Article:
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What Are Off-Metal Coins, and Why Do They Exist?

While most coins in circulation appear to be uniform and free from errors and blemishes, some occasionally emerge from the mint with misspellings, off-center strikes, unintentional indentions, and other mistakes. Coins that are struck using a different metal alloy than the originally intended one are known as off-metal coins. Here’s a look at how off-metal coins get made and why they’re so special to coin collectors.

Unintentional Off-Metal Coins

Off metal one cent coin

Off-metal coins are often, but not always, the result of a mistake at the mint. For example, if blanks made of one metal get accidentally mixed up with blanks of another metal in a hopper, a certain number of these coins will be struck along with a larger amount of coins made of the correct metal. A famous case is the 1943 Bronze Cent, which was supposed to be made of zinc-coated steel. A few leftover bronze blanks made their way into a hopper filled with steel planchets, and a small line of rare and valuable off-metal coins was born.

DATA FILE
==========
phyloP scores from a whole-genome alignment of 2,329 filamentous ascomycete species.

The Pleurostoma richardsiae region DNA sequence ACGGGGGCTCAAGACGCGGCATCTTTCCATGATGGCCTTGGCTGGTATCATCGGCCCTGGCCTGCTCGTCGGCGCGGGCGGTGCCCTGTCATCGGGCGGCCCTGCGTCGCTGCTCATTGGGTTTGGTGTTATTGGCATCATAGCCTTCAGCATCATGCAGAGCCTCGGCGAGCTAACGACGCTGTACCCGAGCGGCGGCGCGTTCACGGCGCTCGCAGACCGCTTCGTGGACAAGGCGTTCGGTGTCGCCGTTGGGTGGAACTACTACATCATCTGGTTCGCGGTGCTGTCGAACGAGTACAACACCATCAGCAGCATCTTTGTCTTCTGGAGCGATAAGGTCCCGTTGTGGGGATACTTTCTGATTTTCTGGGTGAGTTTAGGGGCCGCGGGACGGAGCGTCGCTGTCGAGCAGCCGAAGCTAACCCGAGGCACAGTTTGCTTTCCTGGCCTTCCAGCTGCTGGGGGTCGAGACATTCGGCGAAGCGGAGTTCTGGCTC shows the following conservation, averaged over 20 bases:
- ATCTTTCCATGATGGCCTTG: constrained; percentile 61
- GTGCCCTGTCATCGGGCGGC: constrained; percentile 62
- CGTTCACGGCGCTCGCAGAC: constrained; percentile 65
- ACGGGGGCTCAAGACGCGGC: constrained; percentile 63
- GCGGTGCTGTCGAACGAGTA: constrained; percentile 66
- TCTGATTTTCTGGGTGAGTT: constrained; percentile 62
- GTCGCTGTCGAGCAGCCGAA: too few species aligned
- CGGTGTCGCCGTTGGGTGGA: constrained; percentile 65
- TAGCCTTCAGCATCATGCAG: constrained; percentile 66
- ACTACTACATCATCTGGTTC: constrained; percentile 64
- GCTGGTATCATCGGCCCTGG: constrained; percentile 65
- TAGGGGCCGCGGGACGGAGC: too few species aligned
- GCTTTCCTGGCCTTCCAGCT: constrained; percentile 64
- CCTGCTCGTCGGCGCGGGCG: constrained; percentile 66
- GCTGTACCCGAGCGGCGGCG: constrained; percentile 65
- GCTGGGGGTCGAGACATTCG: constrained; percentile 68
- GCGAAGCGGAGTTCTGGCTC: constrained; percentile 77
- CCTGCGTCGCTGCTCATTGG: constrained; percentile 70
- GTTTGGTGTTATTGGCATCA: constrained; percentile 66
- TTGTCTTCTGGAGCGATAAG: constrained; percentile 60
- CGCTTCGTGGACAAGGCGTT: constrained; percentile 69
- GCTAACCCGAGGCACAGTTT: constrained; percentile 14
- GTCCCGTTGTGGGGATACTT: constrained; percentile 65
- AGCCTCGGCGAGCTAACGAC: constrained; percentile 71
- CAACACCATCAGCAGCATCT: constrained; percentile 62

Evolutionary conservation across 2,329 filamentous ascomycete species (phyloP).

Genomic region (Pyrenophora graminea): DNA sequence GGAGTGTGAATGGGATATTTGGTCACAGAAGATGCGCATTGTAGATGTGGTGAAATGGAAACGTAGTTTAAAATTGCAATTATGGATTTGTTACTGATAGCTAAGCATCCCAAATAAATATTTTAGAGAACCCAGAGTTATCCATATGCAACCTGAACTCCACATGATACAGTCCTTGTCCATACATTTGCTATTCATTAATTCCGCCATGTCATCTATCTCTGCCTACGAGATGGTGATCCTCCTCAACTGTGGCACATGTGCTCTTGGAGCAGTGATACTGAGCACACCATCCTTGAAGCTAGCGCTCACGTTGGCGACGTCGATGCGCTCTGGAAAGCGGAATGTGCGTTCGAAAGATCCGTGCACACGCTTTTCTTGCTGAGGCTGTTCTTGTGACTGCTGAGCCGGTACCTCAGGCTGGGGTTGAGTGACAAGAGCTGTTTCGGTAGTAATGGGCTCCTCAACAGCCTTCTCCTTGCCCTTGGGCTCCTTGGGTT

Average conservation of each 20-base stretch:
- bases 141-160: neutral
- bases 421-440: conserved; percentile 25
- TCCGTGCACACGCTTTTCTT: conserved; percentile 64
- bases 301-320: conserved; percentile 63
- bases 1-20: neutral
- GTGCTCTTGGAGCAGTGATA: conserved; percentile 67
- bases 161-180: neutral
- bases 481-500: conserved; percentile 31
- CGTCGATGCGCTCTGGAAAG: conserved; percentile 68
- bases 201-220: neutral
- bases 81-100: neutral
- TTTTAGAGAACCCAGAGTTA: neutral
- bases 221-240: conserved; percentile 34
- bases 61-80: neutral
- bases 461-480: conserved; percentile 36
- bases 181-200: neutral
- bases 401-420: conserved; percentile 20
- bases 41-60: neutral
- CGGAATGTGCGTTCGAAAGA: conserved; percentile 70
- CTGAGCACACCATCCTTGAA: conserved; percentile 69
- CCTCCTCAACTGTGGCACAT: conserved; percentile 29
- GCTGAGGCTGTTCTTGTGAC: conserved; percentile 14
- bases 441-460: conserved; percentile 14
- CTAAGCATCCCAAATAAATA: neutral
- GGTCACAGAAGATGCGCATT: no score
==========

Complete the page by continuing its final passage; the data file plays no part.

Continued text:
Intentional Off-Metal Coins

Off-metal coins are sometimes created intentionally, and the results are often just as unique and valuable to collectors. Some are produced during experiments with new alloys as the mint prepares to issue a new coinage. Other these coins are made specifically to be sold to rare coin collectors. The only way to know for sure whether an off-metal coin has been produced intentionally or unintentionally is to know the history behind each specific model.

Value to Collectors

First and foremost, off-metal coins are especially prized by collectors because they’re strange, historically interesting, and often rare. Some off-metal coins are also extremely valuable and hard to come by. For example, only about 40 of the above mentioned 1943 Bronze Cent were made, and these coins can be worth between $45,000 and $1.7 million, depending on the quality and minting location. Because of their rarity and value, 1943 Lincoln cents are frequently counterfeited. If you believe that you have an authentic 1943 Lincoln penny, we recommend that you send it to a third-party grading service to be certified, such as NGC or PCGS.

At Atlanta Gold & Coin Buyers, we buy and sell a wide variety of coins, including rare coins such as off-metal coins. Request an appointment to assess the value of your collection today by calling 404-236-9744.

Tony Davis
Tony Davis